The Indian government has asked the U.S. to remove one person from the American embassy in Delhi a day after one of its own diplomats — whose arrest and strip-search has strained tensions between the countries — was sent packing.
The State Department confirmed that one official at the embassy will be leaving."We deeply regret that the Indian government felt it was necessary to expel one of our diplomatic personnel.
This has clearly been a challenging time in the U.S.-India relationship," State Department spokeswoman Jen Psaki said.
"We expect and hope that this will now come to closure, and the Indians will now take significant steps with us to improve our relationship and return it to a more constructive place," she added.
The shuffle diplomacy came less than 24 hours after Devyani Khobragade, India's former deputy consul in New York, boarded a flight back to India at the request of the U.S.
Federal prosecutors on Thursday unveiled an indictment charging Khobragade, 39, with visa fraud and making a false statement for allegedly submitting bogus papers to bring a housekeeper to the U.S. and pay her well below minimum wage.
Khobragade's Dec. 12 arrest and accompanying strip search caused a firestorm in her homeland, where her treatment was denounced by government officials as "barbaric."
India stripped American diplomats of some perks and then moved Khobragade to a new post at the United Nations that came with immunity from criminal charges.
The State Department asked India to waive the immunity so she could be prosecuted. When it refused, Khobragade was asked to leave the country, U.S. officials said.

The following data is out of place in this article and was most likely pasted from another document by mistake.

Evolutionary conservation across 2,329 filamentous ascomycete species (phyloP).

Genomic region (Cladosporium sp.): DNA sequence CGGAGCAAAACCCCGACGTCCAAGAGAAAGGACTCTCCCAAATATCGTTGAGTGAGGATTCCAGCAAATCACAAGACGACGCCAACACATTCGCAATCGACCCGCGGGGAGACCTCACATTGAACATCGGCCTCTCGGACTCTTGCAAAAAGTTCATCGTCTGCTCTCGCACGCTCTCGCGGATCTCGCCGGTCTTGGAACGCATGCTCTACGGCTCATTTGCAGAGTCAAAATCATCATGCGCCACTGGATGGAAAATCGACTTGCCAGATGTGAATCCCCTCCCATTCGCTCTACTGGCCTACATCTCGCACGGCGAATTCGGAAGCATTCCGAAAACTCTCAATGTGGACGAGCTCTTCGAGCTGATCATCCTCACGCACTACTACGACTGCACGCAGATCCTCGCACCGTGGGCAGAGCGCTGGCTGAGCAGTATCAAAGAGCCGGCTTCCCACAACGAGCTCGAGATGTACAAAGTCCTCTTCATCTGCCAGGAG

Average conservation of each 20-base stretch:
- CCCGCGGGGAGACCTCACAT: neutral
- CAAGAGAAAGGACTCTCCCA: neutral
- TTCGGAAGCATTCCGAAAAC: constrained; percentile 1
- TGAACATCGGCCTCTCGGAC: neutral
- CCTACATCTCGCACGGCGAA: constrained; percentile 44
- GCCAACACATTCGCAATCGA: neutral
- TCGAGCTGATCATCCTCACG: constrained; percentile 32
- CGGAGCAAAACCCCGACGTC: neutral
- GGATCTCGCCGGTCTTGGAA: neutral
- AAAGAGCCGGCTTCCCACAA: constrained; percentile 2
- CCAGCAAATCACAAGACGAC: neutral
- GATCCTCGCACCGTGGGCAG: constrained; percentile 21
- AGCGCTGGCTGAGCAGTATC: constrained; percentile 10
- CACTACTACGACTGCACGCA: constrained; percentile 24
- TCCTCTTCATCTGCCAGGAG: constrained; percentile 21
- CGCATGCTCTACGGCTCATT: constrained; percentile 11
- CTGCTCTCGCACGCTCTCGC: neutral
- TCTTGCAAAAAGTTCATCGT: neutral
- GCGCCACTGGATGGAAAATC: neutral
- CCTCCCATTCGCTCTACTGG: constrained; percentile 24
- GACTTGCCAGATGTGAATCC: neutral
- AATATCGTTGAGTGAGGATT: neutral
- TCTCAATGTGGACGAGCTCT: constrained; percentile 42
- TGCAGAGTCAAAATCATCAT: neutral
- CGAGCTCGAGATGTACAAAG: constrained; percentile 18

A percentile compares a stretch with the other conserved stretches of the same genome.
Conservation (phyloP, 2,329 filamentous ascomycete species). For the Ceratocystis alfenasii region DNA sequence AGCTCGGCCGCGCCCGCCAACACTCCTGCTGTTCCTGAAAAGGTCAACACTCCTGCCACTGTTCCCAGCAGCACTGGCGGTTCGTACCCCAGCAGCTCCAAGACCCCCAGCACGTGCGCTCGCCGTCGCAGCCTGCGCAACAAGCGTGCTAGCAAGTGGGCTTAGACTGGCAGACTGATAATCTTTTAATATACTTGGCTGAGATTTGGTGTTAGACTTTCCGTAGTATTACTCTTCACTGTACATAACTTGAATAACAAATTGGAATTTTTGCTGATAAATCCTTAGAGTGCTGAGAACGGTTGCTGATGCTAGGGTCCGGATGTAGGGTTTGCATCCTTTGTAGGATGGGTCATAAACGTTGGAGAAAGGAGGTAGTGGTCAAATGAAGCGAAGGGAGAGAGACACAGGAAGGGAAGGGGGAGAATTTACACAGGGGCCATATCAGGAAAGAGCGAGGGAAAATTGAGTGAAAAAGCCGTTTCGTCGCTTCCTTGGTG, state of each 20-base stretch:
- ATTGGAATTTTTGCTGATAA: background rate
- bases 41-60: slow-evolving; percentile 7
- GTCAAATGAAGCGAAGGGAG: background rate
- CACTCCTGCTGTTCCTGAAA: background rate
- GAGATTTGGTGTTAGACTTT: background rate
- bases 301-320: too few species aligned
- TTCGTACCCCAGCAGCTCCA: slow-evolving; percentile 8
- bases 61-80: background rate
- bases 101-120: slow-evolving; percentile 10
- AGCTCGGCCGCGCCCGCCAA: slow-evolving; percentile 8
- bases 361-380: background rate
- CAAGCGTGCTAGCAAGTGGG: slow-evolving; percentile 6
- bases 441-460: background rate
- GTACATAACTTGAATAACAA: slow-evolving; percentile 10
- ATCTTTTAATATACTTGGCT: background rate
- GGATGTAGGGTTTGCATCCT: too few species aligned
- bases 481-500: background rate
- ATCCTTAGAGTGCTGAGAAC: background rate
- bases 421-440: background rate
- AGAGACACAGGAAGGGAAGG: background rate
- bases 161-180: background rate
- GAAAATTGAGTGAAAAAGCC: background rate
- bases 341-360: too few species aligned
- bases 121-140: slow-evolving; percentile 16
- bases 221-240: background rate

Once she left American soil, her diplomatic immunity vanished, officials said.
"Prior to her departure, it was conveyed to her and to the government of India that she is not permitted to return to the United States, except to submit to the jurisdiction of the court," Psaki said.
"Her name would be placed in visa and immigration lookout system to prevent the routine issuance of any future visa, and upon her departure a warrant may be issued for her arrest," Psaki said.
Khobragade's lawyer, Daniel Arshack, blasted U.S. Attorney Preet Bharara for charging his client and accused him and his investigators of serious "blunders."
"Her head is held high," Arshack said in a statement after the mother of two left New York. "She knows she has done no wrong and looks forward to assuring the truth is known."
A 20-page indictment accuses Khobragade of creating a fake employment contract to obtain a visa for the domestic worker, Sangeet Richard, that claimed she would pay her $9.75 an hour for 40 hours of work a week.
In reality, the Manhattan grand jury found, Khobragade had negotiated a secret deal with the maid to pay her just $3.33 an hour and ended up paying her less than $2 an hour by making her work 90-plus hours a week with no days off, including sick time.
"On two occasions when the victim became ill, the victim was not given a sick day," the indictment said. "On one occasion, the victim had to ask to see a doctor several times before Khobragade relented. Khobragade told the victim not to get sick because it was expensive."
"The victim was routinely called upon at all hours to perform her duties, which included caring for Khobragade's two children, cooking, and cleaning Khobragade's home," the papers say.
The indictment also alleges that Khobragade confiscated Richard's passport and refused to return it and refused her requests to quit and return home to India.
In June, Richard left the home and turned to a nonprofit group that supports human trafficking victims, and Khobragade and others launched an intimidation campaign that culminated with the diplomat bringing charges of theft against the maid in India, the court papers say.
Arshack denied the charges.
"Dr. Khobragade did not make any false statements and she paid her domestic worker what she was entitled to be paid," he said.